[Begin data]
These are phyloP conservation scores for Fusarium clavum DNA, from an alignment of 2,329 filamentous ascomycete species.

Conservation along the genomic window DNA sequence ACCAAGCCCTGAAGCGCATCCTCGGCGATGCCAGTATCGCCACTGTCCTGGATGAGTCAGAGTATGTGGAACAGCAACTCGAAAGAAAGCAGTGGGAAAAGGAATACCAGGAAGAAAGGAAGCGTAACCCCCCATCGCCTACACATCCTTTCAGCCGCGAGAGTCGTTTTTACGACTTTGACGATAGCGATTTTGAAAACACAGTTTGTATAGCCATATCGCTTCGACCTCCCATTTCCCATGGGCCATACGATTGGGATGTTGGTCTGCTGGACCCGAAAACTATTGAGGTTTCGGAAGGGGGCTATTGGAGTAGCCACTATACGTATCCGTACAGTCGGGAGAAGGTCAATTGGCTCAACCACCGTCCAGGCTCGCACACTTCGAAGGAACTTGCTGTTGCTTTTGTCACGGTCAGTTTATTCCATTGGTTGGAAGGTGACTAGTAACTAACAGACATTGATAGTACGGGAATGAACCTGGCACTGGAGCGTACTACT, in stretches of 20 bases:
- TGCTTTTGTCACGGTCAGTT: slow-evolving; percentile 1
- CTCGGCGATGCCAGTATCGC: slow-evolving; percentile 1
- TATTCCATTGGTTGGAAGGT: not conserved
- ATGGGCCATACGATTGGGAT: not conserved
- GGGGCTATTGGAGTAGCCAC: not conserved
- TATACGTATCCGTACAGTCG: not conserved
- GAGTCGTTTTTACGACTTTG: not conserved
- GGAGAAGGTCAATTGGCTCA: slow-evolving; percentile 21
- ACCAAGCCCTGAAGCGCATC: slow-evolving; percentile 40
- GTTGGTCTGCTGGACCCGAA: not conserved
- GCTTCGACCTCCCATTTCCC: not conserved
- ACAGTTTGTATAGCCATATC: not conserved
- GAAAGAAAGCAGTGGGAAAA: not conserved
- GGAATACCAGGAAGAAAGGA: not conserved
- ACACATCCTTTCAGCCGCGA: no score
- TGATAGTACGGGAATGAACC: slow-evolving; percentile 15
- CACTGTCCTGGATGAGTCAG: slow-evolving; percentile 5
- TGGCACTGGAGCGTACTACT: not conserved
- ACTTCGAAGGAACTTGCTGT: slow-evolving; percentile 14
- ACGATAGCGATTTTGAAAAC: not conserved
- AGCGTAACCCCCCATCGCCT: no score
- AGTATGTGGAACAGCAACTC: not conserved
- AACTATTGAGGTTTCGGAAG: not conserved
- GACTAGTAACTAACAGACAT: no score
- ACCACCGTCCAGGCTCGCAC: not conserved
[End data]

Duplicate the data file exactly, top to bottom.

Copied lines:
These are phyloP conservation scores for Fusarium clavum DNA, from an alignment of 2,329 filamentous ascomycete species.

Conservation along the genomic window DNA sequence ACCAAGCCCTGAAGCGCATCCTCGGCGATGCCAGTATCGCCACTGTCCTGGATGAGTCAGAGTATGTGGAACAGCAACTCGAAAGAAAGCAGTGGGAAAAGGAATACCAGGAAGAAAGGAAGCGTAACCCCCCATCGCCTACACATCCTTTCAGCCGCGAGAGTCGTTTTTACGACTTTGACGATAGCGATTTTGAAAACACAGTTTGTATAGCCATATCGCTTCGACCTCCCATTTCCCATGGGCCATACGATTGGGATGTTGGTCTGCTGGACCCGAAAACTATTGAGGTTTCGGAAGGGGGCTATTGGAGTAGCCACTATACGTATCCGTACAGTCGGGAGAAGGTCAATTGGCTCAACCACCGTCCAGGCTCGCACACTTCGAAGGAACTTGCTGTTGCTTTTGTCACGGTCAGTTTATTCCATTGGTTGGAAGGTGACTAGTAACTAACAGACATTGATAGTACGGGAATGAACCTGGCACTGGAGCGTACTACT, in stretches of 20 bases:
- TGCTTTTGTCACGGTCAGTT: slow-evolving; percentile 1
- CTCGGCGATGCCAGTATCGC: slow-evolving; percentile 1
- TATTCCATTGGTTGGAAGGT: not conserved
- ATGGGCCATACGATTGGGAT: not conserved
- GGGGCTATTGGAGTAGCCAC: not conserved
- TATACGTATCCGTACAGTCG: not conserved
- GAGTCGTTTTTACGACTTTG: not conserved
- GGAGAAGGTCAATTGGCTCA: slow-evolving; percentile 21
- ACCAAGCCCTGAAGCGCATC: slow-evolving; percentile 40
- GTTGGTCTGCTGGACCCGAA: not conserved
- GCTTCGACCTCCCATTTCCC: not conserved
- ACAGTTTGTATAGCCATATC: not conserved
- GAAAGAAAGCAGTGGGAAAA: not conserved
- GGAATACCAGGAAGAAAGGA: not conserved
- ACACATCCTTTCAGCCGCGA: no score
- TGATAGTACGGGAATGAACC: slow-evolving; percentile 15
- CACTGTCCTGGATGAGTCAG: slow-evolving; percentile 5
- TGGCACTGGAGCGTACTACT: not conserved
- ACTTCGAAGGAACTTGCTGT: slow-evolving; percentile 14
- ACGATAGCGATTTTGAAAAC: not conserved
- AGCGTAACCCCCCATCGCCT: no score
- AGTATGTGGAACAGCAACTC: not conserved
- AACTATTGAGGTTTCGGAAG: not conserved
- GACTAGTAACTAACAGACAT: no score
- ACCACCGTCCAGGCTCGCAC: not conserved